Improve your financial satisfaction in retirement countdown

16 February 2017 | Retirement and superannuation

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Who tends to be more satisfied with their financial situations – individuals due to retire in the next 10 years, or those who retired over the past 10 years?

These are particularly critical questions as growing waves of baby boomers near retirement or have recently entered retirement.

Vanguard research analysts Anna Madamba and Stephen Utkus (director of Vanguard's Centre for Retirement Research) have looked for answers by surveying thousands of individuals in Australia, US, UK and Canada. Their unique study, Retirement transitions in four countries, should assist many baby boomers to plan and possibly learn more about what to expect in retirement.

Significantly, financial satisfaction improved markedly upon retirement in the countries surveyed. "We ascribe at least part of this to the resolution of the psychological uncertainty that comes with navigating the transition to retirement," Madamba and Utkus comment. Recent retirees tended to be more confident and less anxious about their financial positions.

Yet many recent retirees tend to have regrets about their retirement planning – or lack of it. More than 5560 pre-retirees and recent retirees age 55-75 took part in the study – including 743 Australian pre-retirees and 703 Australian recent retirees. Those participating in the study held a minimum investable amount equivalent to the buying power (rather than exchange rate) of USD $50,000.

The broad findings were similar in the four countries although there are some differences in their retirement savings arrangements. Australia's superannuation system is described as the "farthest along the spectrum" in regards to defined-contribution schemes rather than defined-benefit plans.

Key questions asked in the study include:

Are you satisfied with your expected financial situation in retirement or your current financial situation if already retired?

  • Australian pre-retirees: High satisfaction (41 per cent), medium satisfaction (27 per cent) and low satisfaction (32 per cent).
  • Australian recent retirees: High satisfaction (59 per cent), medium satisfaction (24 per cent) and low satisfaction (18 per cent).

Compared to other countries, the research shows that a "very large drop" in the percentage of Australians dissatisfied with their financial situation after retirement.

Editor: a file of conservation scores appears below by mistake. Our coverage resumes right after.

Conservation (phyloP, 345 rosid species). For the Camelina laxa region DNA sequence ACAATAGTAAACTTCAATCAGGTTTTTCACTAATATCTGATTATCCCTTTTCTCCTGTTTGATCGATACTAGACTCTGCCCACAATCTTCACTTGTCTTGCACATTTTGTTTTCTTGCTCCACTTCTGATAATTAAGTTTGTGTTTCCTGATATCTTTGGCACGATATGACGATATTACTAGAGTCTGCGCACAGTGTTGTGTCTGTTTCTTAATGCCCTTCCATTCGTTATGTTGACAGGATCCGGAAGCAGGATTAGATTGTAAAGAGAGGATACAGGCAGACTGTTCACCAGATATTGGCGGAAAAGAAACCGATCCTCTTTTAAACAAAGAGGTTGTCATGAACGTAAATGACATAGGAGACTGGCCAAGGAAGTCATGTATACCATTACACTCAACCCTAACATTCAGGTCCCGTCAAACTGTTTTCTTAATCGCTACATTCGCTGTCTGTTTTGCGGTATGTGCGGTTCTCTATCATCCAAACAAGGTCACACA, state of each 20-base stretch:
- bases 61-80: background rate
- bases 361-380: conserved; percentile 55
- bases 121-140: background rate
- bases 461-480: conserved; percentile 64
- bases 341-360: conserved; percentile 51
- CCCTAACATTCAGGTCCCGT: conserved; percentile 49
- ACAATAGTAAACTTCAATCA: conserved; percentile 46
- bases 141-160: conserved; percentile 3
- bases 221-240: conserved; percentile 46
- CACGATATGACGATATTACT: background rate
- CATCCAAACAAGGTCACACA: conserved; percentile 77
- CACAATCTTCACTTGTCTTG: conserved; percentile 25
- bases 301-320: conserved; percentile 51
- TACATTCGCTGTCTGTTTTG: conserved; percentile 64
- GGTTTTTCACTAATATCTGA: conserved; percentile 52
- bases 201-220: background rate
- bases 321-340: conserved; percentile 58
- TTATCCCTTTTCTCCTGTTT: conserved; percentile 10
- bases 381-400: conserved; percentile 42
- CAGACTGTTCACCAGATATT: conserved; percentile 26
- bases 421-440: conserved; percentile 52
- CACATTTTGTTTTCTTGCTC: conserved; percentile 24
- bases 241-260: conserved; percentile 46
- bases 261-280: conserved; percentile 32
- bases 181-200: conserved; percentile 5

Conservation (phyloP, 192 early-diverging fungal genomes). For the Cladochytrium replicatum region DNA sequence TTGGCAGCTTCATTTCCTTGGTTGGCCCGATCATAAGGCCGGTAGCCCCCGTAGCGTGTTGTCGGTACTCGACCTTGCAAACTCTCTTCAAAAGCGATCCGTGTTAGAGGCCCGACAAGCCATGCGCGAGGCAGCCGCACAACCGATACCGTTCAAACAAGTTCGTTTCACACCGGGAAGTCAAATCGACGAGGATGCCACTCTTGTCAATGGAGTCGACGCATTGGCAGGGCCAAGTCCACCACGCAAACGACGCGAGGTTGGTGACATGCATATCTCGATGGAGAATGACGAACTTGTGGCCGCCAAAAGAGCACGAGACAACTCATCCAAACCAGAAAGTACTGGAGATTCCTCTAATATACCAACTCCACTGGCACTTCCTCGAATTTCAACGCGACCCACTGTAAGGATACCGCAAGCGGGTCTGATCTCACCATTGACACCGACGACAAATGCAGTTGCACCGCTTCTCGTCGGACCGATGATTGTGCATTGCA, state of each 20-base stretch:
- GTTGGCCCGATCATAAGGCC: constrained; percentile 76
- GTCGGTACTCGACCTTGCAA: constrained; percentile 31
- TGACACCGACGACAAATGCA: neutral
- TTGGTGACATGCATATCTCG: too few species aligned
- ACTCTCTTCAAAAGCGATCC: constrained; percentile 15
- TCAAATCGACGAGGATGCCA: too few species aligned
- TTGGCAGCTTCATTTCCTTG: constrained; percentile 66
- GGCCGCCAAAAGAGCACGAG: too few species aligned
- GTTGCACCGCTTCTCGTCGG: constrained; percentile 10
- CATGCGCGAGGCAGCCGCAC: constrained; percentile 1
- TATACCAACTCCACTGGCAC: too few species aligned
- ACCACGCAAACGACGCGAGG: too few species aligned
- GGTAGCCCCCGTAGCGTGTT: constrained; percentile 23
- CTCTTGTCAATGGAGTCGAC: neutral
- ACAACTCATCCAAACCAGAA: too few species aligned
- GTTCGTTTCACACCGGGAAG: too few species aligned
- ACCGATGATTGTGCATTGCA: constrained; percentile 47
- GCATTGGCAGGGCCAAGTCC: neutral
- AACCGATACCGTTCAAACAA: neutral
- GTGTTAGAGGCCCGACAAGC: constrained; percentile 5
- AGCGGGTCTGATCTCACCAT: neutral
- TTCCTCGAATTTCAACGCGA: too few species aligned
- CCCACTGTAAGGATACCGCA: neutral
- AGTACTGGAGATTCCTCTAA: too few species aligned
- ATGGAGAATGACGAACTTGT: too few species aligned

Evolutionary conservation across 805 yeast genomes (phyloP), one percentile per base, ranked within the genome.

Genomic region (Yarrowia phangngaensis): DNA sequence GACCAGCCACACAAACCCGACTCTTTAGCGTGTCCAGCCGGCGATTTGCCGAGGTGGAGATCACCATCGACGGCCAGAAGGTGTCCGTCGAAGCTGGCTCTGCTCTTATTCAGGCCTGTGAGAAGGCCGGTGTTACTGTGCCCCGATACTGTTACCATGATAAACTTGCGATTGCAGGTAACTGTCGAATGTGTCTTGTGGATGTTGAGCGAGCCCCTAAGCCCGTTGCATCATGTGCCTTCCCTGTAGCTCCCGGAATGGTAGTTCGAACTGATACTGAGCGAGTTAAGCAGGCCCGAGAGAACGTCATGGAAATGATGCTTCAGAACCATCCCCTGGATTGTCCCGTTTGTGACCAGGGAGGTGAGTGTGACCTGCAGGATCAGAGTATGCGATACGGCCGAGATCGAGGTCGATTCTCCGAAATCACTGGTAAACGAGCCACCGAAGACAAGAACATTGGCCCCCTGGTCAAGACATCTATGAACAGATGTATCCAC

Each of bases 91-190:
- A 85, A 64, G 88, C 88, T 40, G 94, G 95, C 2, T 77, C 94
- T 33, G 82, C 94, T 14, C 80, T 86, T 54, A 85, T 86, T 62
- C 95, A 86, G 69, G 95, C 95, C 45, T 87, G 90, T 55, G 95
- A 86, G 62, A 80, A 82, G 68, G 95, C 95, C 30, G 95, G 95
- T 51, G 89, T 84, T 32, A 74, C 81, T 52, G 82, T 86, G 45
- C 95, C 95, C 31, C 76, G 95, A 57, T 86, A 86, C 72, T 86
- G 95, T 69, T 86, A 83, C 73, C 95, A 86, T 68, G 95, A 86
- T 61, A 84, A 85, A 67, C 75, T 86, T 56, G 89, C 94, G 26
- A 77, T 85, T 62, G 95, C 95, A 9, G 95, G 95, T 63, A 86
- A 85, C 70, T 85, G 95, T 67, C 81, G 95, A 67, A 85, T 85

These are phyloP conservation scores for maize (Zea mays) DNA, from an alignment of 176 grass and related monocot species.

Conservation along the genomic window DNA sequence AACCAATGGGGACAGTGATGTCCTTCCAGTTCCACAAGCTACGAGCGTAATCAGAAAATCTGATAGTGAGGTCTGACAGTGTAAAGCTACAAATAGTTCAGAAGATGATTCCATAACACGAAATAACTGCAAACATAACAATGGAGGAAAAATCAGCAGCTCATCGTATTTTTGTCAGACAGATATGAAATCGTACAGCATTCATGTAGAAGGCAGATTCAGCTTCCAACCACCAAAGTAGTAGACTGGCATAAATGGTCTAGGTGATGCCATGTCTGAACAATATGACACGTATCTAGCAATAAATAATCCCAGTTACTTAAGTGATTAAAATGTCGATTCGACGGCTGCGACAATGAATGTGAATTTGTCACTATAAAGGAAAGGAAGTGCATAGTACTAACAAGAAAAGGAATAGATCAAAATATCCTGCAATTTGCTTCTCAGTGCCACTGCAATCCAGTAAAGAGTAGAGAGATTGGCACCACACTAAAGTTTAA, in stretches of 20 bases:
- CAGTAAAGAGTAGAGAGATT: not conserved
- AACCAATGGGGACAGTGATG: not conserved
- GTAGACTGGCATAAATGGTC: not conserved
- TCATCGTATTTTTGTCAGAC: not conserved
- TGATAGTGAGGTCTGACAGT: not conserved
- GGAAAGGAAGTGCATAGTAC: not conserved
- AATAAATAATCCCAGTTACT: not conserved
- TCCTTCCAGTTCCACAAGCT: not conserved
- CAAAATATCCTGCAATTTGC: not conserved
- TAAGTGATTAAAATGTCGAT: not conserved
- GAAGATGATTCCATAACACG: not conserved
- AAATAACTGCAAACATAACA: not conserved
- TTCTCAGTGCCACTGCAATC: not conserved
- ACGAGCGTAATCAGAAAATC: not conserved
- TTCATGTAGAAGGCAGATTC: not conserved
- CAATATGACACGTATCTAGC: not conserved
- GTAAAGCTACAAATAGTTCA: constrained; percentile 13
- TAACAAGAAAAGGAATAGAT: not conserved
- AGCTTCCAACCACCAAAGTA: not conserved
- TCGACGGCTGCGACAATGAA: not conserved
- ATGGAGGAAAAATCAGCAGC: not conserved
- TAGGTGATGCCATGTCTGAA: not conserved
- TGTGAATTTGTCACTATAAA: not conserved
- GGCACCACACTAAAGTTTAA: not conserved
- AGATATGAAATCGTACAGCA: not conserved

How would you describe your expected household budget position in retirement or current position if already retired?

  • Australian pre-retirees: Household in strict budget (26 per cent), budget covers needs with some discretionary spending (61 per cent) and able to spend freely (13 per cent).
  • Australian recent retirees: Household in strict budget (15 per cent), budget covers needs with some discretionary spending (62 per cent) and able to spend freely (23 per cent).

Do you agree that you are confident in the financial decisions you are making for retirement?

  • Australian pre-retirees: Agree (57 per cent).
  • Australian recent retirees: Agree (74 per cent).

Do you agree that you feel uncertain about the outlook for your financial situation in retirement?

  • Australian pre-retirees: Agree (38 per cent).
  • Australian recent retirees: Agree (29 per cent).

Do you agree that thinking about your financial situation in retirement makes you anxious?

  • Australian pre-retirees: Agree (38 per cent).
  • Australian recent retirees: Agree (22 per cent).

When "transitioning" to retirement, did you calculate the amount of money needed to finance your retirement?

  • Australian pre-retirees: 53 per cent.
  • Australian recent retirees: 60 per cent.

When "transitioning" to retirement, did you calculate the amount of monthly retirement income needed?

  • Australian pre-retirees: 50 per cent.
  • Australian recent retirees: 58 per cent.

This research paper highlights once again the financial "advice gap" among pre-retirees, with a large percentage in the surveyed countries relying on suggestions by family and friends or gaining no advice at all - let alone professional advisers.

 

It is clear that those who properly plan and save for retirement are obviously placing themselves in a much better position to be satisfied with their retirement finances.

And one of the key challenges for pre-retirees in their final decade before retiring is to try to reduce the anxiety about what the possible state of their finances once they retire. Again, planning and saving should help to achieve this.

NEXT: What recent retirees can teach pre-retirees.

 

Written by Robin Bowerman, Head of Market Strategy and Communications at Vanguard.
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Robin Bowerman, Principal, Market Strategy & Communications at Vanguard Australia, shares investment and personal finance insights gained from over two decades in the finance industry as writer, commentator and editor.

Robin Bowerman